'World War Z' Brazil Premiere Canceled Amid Safety Concerns
Growing social unrest in the country's major cities has led Paramount to scuttle plans of a red carpet appearance by Brad Pitt.
BUENOS AIRES – After a week of social unrest in the streets of Brazil’s major cities, Paramount Pictures Brazil announced the cancellation of Monday’s World War Z red carpet premiere, in which star and producer Brad Pitt was scheduled to participate with director Marc Forster.
"In light of the current and ongoing events taking place in Brazil, we will not proceed with red carpet arrivals,” read a statement by Paramount Pictures Brazil, in which the studio also expressed concern over the country’s current social upheaval: "Everyone involved with World War Z sends their respect and goodwill toward the people of Brazil at this time of national unrest."
Last week, a huge protest organized by the Movimento Passe Livre (MPL) against an increase in public transportation fares turned into bigger, nationwide protests that took officials and political analysts by surprise. The country is not accustomed to large street demonstrations.
The protests targeted corruption, defective public services and bloated public spending on the upcoming 2014 World Cup and 2016 Olympic Games. While initially peaceful, the demonstrations were later spiked with episodes of violence and looting by small groups attacking government buildings as state and national police were deployed to repress the outbursts.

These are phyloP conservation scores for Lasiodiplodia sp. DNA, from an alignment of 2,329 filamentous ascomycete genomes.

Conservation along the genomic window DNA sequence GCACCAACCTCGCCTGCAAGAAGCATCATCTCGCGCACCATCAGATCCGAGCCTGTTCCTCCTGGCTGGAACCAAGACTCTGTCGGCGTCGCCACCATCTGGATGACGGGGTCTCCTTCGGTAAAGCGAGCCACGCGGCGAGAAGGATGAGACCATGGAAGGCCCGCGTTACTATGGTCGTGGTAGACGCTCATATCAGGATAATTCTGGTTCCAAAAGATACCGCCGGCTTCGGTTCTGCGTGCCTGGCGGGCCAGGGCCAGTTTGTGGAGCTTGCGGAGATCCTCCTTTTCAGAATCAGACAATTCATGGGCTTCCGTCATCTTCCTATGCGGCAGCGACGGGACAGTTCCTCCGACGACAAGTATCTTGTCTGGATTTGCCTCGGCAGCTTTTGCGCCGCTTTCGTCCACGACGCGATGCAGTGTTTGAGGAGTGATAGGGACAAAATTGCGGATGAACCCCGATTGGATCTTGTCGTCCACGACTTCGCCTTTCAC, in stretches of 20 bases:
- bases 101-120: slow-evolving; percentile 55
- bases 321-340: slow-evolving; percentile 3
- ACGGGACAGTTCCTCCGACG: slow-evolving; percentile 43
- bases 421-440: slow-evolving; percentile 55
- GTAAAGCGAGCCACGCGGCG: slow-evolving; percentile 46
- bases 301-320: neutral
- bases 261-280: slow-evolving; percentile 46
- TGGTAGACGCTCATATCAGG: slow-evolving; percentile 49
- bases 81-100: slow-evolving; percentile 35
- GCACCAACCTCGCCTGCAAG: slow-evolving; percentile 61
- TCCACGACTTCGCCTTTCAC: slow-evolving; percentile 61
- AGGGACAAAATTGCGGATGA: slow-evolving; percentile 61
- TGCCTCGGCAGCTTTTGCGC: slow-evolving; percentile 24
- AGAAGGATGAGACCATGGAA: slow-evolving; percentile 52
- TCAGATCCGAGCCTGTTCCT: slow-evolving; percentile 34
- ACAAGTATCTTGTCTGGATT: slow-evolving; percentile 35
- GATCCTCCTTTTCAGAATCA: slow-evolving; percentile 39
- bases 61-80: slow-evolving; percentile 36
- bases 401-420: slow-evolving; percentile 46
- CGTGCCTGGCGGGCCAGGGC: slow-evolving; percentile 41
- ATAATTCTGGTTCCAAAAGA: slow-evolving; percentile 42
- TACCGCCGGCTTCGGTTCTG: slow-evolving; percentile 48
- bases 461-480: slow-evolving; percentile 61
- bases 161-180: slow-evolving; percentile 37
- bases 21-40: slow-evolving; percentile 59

Clashes across the country resulted in several people being wounded by anti-riot police and a 54 year-old woman being killed by tear-gas poisoning last Friday in the city of Belen.
Brazil's President Dilma Rouseff addressed the nation that same day, acknowledging public demands and promising a "pact to improve public services." Rouseff met today with MPL activists, who suspended any further demonstrations, claiming “conservative groups” infiltrated the protests in an attempt to change their original message.
Local reports indicate that government authorities are now concerned about further negative effects the protests could have on other events, particularly the ongoing FIFA Confederations Cup and the upcoming visit of Pope Francis.
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